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Bio-Dome (Blu-ray Review)

Bio-DomeRemember that unstoppable comedic force from the 90s by that went by way of “the weasel”.  That MTV personality that you couldn’t get enough of?  You know, John Sencio!  Okay, I’m kidding.  We’re talking about Pauly Shore.  A guy that I don’t think anyone wants to go back and admit they may have laughed about anything to do with him anymore.  His film, Bio-Dome is coming to Blu-ray and I was surprised (Or maybe not surprised) to find that its the first of his major or lead starring films to hit the format.  Considering there was a time where I did enjoy Pauly Shore, I always found this one to be one of the very bottom feeder of his films.  It didn’t help that when I saw it opening weekend in the theater (Yup, I did) that I had a bad wing man experience to go with it.  Well, hopefully this opens the opportunity to get maybe some of his “better” work out on Blu-ray, namely Son-In-Law really.

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Film 

Pauly Shore and Stephen Baldwin play a couple of stoner dimwits who think they’re girlfriends are two-timing them after they failed to participate is some sort of Earth Day cleanup.  When they pull over to stop at “that mall”, they wind up locking themselves into the Bio-Dome.  The Bio-Dome is a place where an experiment to cultivate living breathing plant life in space is being held for 365 days with no going and no going out.  What better way to win back your environmentally conscious girlfriends than to use this silly mistake as something more.

Here we are at Bi0-Dome.  A movie I’ve really never fancied myself.  For the last pair of decades I’ve pretty much hated this film.  I saw it opening weekend and never ventured back (Really, why would anyone).  But, I must also add that my first viewing of the film was tainted with a pretty bad experience being a wingman for my friend.  Which, looking back at that night, I was kind of a terrible wingman.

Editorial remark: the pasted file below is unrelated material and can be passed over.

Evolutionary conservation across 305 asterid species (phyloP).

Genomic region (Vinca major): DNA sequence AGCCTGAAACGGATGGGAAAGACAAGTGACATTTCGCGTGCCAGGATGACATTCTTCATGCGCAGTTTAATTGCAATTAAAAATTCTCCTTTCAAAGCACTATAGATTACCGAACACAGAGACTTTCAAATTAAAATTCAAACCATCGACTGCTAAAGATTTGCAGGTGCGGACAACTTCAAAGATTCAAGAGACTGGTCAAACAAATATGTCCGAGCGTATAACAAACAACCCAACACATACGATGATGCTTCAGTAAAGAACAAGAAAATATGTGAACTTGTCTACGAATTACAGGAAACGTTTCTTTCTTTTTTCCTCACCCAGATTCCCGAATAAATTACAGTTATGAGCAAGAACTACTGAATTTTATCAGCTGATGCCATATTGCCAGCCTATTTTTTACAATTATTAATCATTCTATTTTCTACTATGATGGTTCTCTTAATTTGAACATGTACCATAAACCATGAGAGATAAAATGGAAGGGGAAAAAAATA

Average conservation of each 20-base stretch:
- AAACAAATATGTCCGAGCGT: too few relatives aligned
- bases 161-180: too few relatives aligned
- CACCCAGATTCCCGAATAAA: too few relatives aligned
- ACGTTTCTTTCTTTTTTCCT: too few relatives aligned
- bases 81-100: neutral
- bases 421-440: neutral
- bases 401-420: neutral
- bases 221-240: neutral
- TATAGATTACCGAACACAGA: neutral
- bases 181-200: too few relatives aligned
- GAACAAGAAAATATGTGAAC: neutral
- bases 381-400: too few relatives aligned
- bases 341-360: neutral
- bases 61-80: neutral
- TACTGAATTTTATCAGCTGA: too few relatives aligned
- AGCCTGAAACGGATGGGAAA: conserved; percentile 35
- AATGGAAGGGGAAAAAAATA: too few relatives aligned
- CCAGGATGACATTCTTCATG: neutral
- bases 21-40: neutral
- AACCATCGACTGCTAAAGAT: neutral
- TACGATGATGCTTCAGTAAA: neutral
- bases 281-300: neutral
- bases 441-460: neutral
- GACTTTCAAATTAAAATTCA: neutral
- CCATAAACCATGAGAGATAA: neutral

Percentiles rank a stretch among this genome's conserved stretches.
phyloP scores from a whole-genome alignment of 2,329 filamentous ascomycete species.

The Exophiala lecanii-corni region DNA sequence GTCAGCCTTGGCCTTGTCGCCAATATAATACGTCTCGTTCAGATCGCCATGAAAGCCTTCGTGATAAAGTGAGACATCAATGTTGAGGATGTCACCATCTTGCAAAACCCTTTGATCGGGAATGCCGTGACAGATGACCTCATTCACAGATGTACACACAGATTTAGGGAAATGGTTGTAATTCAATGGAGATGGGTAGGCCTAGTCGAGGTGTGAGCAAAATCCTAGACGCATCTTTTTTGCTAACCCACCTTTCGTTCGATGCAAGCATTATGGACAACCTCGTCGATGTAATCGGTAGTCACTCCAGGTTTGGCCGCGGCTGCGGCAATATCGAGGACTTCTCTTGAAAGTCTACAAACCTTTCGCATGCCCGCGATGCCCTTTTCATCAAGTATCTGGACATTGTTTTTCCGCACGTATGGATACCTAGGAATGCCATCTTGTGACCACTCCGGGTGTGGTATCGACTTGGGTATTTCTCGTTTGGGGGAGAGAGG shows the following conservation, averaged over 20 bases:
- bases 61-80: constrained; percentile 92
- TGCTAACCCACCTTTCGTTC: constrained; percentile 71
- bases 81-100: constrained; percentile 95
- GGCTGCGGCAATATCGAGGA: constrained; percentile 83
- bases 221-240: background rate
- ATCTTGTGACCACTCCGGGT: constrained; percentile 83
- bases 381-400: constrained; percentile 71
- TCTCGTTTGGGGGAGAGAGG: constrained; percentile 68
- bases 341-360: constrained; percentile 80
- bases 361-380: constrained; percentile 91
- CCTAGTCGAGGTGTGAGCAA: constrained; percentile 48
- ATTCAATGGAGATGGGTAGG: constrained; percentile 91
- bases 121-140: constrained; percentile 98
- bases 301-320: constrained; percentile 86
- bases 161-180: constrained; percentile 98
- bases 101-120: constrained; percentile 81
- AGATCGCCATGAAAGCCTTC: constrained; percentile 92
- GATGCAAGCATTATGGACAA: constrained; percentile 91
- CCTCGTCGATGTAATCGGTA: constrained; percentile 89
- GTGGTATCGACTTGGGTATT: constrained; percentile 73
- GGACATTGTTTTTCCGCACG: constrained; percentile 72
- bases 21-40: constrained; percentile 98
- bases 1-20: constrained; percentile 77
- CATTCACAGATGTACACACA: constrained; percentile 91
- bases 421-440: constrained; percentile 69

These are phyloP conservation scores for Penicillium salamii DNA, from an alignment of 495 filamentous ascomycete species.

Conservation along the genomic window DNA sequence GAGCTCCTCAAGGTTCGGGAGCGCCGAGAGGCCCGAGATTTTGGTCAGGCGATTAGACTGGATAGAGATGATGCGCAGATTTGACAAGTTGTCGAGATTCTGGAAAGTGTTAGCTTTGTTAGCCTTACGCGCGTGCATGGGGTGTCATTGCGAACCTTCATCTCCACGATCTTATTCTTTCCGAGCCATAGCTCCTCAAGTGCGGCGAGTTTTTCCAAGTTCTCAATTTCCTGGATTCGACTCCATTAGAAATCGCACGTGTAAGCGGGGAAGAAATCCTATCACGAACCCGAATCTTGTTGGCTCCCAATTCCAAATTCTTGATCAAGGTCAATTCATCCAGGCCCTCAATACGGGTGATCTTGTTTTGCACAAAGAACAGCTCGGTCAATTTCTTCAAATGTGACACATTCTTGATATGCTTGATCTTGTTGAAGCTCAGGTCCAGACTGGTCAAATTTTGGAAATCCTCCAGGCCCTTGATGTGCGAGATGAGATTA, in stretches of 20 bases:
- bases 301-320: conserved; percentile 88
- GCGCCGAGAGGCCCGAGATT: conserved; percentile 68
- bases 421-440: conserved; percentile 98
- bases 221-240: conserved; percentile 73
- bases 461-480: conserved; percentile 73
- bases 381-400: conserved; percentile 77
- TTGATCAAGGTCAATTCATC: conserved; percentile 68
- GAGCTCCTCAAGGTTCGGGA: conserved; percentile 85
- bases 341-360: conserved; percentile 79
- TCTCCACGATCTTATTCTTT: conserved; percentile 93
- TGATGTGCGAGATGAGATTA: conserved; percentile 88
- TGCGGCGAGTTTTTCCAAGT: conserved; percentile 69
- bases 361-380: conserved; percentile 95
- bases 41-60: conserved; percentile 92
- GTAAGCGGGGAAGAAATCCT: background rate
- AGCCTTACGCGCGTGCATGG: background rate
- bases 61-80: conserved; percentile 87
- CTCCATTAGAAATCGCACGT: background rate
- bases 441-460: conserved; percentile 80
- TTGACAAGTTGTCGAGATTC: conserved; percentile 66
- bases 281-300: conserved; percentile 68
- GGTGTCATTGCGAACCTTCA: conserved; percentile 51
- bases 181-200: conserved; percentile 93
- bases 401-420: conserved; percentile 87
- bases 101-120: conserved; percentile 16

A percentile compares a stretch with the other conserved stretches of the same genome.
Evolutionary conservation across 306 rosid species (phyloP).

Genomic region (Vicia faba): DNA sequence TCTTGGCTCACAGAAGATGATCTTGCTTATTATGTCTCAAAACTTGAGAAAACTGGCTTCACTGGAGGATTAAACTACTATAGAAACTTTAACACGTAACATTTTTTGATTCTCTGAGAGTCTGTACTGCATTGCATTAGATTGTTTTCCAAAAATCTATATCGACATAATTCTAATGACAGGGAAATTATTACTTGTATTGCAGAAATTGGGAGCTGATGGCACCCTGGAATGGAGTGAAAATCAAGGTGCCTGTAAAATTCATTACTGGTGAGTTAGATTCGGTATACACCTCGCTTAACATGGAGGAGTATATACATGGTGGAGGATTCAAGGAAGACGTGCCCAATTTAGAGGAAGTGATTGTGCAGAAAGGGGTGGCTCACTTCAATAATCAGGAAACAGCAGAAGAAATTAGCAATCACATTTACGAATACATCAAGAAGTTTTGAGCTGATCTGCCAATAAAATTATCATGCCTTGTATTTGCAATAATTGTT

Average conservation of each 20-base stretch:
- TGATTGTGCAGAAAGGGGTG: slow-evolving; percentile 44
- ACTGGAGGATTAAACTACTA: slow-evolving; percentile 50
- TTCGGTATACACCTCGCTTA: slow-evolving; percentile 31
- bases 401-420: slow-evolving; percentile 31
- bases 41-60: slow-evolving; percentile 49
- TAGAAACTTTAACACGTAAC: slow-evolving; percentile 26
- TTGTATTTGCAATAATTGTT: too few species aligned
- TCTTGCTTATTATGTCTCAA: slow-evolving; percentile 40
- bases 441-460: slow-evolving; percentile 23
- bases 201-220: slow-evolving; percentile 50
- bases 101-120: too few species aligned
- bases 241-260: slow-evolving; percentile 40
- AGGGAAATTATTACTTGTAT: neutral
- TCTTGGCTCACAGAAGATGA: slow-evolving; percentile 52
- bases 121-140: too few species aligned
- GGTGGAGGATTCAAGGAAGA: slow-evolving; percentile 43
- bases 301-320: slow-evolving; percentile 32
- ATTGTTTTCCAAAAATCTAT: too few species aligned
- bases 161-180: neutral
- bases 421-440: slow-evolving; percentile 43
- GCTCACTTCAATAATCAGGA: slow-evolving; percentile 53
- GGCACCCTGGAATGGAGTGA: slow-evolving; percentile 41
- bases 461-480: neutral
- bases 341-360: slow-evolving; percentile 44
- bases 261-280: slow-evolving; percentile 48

Coming back after all these years, I was a bit softer for the legendary team up of Stephen Baldwin and Pauly Shore that America had been clamoring for.  This movie still is no good and stinks, but I found myself snickering in more than a few spots.  It still was so moronic and stupid that it annoyed me, but time and nostalgia was enough to make it tolerable viewing the film in my 30s.  It also made me think…these guys were “cool”?

There are a lot of fun faces from the 90s to show up in this thing and spend time with…aside from, you know, Pauly Shore.  Joey Lauren Adams was still “Joey Adams” at this point, but she’s there.  And she’s everything we expected her to be back then.  I completely had no idea that the insanely gorgeous Rose McGowan showed up here.  She was ready to jump a level later in the year in Scream.  Everybody did the locomotion when Kylie Minogue showed up.  William Atherton is an asshole in it because why else do you cast him?  My favorite person in the movie?  The later comedic genius Taylor Negron.  Holy shit, I think 98% of the stuff I laughed at in this movie, and all that I chucked hard at, came from him.